An ‘important purpose of section 34 [of the Constitution] is to guarantee the protection of the judicial process to persons who have disputes that can be resolved by law’ and that the right of access to court is ‘foundational to the stability of an orderly society. It ensures the peaceful, regulated and institutionalised mechanisms to resolve disputes, without resorting to self-help. The right of access to court is a bulwark against vigilantism, and the chaos and anarchy which it causes. Construed in this context of the rule of law and the principle against self-help in particular, access to court is indeed of cardinal importance’.The right guaranteed s34 would be rendered meaningless if court orders could be ignored with impunity:the underlying purposes of the right — and particularly that of avoidance of self-help — would be undermined if litigants could decide which orders they wished to obey and which they wished to ignore.
On paper, South Africa’s Parliament with its two houses – the National Assembly representing the interests of all people and the National Council of Provinces (NCOP) representing provincial interests – is supposed to be the engine room of democracy. It is also the institution which is supposed to represent the interests of all the people of South Africa.
It is the National Assembly that elects the President and can also fire the President if it loses confidence in the President. The National Assembly is also tasked with looking into allegations that the President is guilty of a serious violation of the Constitution or the law, serious misconduct, or inability to perform the functions of office, and it is the National Assembly who can impeach the President if it finds this to be the case. The President and his or her cabinet are accountable to Parliament and can be summonsed to Parliament to explain their actions. Parliament can in fact summons any person to appear before it to give evidence on oath or affirmation, or to produce documents and can require any person or institution to report to it.
Yet, our Parliament does not always fulfil its task as the engine room of our democracy and cannot be said to be the Parliament of the People. This morning I spoke at a conference on South African Legislatures organised by Civil Society Groups. The conference, entitled “People’s Power, People’s Parliament”, is exploring ways in which civil society (in all its manifestations) can effectively engage with Parliament and can ensure that legislatures truly represent the interests of the people.
I contended that this discussion often happens in a vacuum, in that we ignore the dominant role played by political parties in our system of government. Implicit in our entire system is the view that the locus for influencing politics is through influencing political parties. We speak incessantly about the need for consultation on governance issues and the need to facilitate public involvement in law making, but these procedures and processes are often empty and ineffective because our representatives in Parliament represent political parties and are required (through the strict enforcement of party discipline) to follow the party line come hell or high-water.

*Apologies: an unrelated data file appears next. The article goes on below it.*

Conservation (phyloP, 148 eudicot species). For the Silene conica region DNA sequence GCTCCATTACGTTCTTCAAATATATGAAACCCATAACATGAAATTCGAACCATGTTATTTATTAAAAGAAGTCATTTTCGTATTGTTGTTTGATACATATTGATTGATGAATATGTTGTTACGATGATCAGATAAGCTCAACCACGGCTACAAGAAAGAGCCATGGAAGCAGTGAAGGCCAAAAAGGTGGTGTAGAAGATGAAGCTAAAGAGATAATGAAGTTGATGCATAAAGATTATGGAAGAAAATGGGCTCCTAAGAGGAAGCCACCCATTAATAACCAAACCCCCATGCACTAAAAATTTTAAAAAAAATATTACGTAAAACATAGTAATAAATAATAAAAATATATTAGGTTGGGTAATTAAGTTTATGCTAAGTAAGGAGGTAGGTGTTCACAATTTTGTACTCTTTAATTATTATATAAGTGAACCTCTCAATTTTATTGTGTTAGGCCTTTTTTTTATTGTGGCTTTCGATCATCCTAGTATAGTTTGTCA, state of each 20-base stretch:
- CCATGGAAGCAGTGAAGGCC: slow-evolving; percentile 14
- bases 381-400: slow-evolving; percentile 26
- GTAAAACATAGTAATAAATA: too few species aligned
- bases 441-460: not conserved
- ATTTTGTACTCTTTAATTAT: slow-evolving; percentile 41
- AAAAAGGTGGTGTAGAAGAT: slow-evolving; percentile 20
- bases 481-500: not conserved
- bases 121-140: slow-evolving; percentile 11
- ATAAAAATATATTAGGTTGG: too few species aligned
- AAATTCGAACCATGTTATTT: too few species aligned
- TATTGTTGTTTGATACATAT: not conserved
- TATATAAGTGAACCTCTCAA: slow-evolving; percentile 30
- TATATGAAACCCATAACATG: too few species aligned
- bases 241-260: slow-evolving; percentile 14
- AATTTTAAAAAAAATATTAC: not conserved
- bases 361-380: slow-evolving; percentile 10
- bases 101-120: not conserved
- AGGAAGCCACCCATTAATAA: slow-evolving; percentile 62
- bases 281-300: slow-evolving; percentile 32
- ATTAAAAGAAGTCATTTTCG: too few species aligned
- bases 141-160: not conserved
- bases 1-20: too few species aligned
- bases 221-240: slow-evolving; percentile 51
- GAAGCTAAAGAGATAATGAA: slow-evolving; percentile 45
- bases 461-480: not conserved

Often, change happens because the leaders of political parties have been convinced to change their positions at informal events or forums, far away from the formal Parliamentary processes. Members of Parliament are then instructed to implement these changes, regardless of any input they might have had from ordinary members of the public during the process of public participation.
Often those people elected to the National Parliament or Provincial Legislatures cannot afford to be seen to listen to the voices of ordinary members of the public or to civil society groups if this will clash with a clear mandate decided on by the political party leadership, as they will be accused of ill-discipline and may well be “redeployed” (or whatever the DA equivalent of this might be) to a third rate job in some backwater where they will not be able to thwart the wishes of the party leadership, a party leadership that might be democratically “elected” only in the narrowest sense of the word by a completely unrepresentative selection of members of the relevant political party at an elective conference.
This does not mean that political parties do not engage with powerful role players and that they are not often willing to change their positions on important issues based on their engagement with non-party groups. Some of us – due to our position and status, our specialised knowledge about the Constitution and the law, our ability to influence the population through our access to the media, and our ability to formulate cogent arguments and disseminate and sell those ideas to others – are seldom entirely ignored by the governing party when we criticise draft legislation or acts and omissions of the legislature.